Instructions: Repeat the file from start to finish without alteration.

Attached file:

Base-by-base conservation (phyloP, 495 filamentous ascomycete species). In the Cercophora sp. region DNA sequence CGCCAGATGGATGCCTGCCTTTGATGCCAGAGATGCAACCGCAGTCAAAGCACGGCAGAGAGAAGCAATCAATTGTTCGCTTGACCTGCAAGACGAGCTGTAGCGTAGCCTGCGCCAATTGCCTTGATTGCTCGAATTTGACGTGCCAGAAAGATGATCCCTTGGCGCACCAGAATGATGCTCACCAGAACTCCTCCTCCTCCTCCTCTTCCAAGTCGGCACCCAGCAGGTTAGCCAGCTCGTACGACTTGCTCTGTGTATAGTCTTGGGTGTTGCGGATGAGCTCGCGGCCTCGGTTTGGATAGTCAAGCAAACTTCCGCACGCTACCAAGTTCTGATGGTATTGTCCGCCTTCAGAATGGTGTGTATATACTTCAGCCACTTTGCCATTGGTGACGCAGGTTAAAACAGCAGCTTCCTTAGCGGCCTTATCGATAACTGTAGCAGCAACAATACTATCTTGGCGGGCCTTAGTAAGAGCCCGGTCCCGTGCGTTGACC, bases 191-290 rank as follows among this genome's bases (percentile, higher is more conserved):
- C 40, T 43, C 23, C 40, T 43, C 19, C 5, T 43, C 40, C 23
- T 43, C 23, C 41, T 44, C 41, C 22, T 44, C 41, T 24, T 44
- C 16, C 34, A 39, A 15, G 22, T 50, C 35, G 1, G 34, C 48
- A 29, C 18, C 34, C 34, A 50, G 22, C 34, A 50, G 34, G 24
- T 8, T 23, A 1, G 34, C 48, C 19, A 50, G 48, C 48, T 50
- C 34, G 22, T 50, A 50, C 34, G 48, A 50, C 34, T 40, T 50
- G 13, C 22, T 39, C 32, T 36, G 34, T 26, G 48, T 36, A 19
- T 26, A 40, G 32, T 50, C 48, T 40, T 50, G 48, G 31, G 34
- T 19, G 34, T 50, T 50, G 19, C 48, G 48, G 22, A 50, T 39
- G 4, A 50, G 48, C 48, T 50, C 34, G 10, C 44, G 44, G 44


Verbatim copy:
Base-by-base conservation (phyloP, 495 filamentous ascomycete species). In the Cercophora sp. region DNA sequence CGCCAGATGGATGCCTGCCTTTGATGCCAGAGATGCAACCGCAGTCAAAGCACGGCAGAGAGAAGCAATCAATTGTTCGCTTGACCTGCAAGACGAGCTGTAGCGTAGCCTGCGCCAATTGCCTTGATTGCTCGAATTTGACGTGCCAGAAAGATGATCCCTTGGCGCACCAGAATGATGCTCACCAGAACTCCTCCTCCTCCTCCTCTTCCAAGTCGGCACCCAGCAGGTTAGCCAGCTCGTACGACTTGCTCTGTGTATAGTCTTGGGTGTTGCGGATGAGCTCGCGGCCTCGGTTTGGATAGTCAAGCAAACTTCCGCACGCTACCAAGTTCTGATGGTATTGTCCGCCTTCAGAATGGTGTGTATATACTTCAGCCACTTTGCCATTGGTGACGCAGGTTAAAACAGCAGCTTCCTTAGCGGCCTTATCGATAACTGTAGCAGCAACAATACTATCTTGGCGGGCCTTAGTAAGAGCCCGGTCCCGTGCGTTGACC, bases 191-290 rank as follows among this genome's bases (percentile, higher is more conserved):
- C 40, T 43, C 23, C 40, T 43, C 19, C 5, T 43, C 40, C 23
- T 43, C 23, C 41, T 44, C 41, C 22, T 44, C 41, T 24, T 44
- C 16, C 34, A 39, A 15, G 22, T 50, C 35, G 1, G 34, C 48
- A 29, C 18, C 34, C 34, A 50, G 22, C 34, A 50, G 34, G 24
- T 8, T 23, A 1, G 34, C 48, C 19, A 50, G 48, C 48, T 50
- C 34, G 22, T 50, A 50, C 34, G 48, A 50, C 34, T 40, T 50
- G 13, C 22, T 39, C 32, T 36, G 34, T 26, G 48, T 36, A 19
- T 26, A 40, G 32, T 50, C 48, T 40, T 50, G 48, G 31, G 34
- T 19, G 34, T 50, T 50, G 19, C 48, G 48, G 22, A 50, T 39
- G 4, A 50, G 48, C 48, T 50, C 34, G 10, C 44, G 44, G 44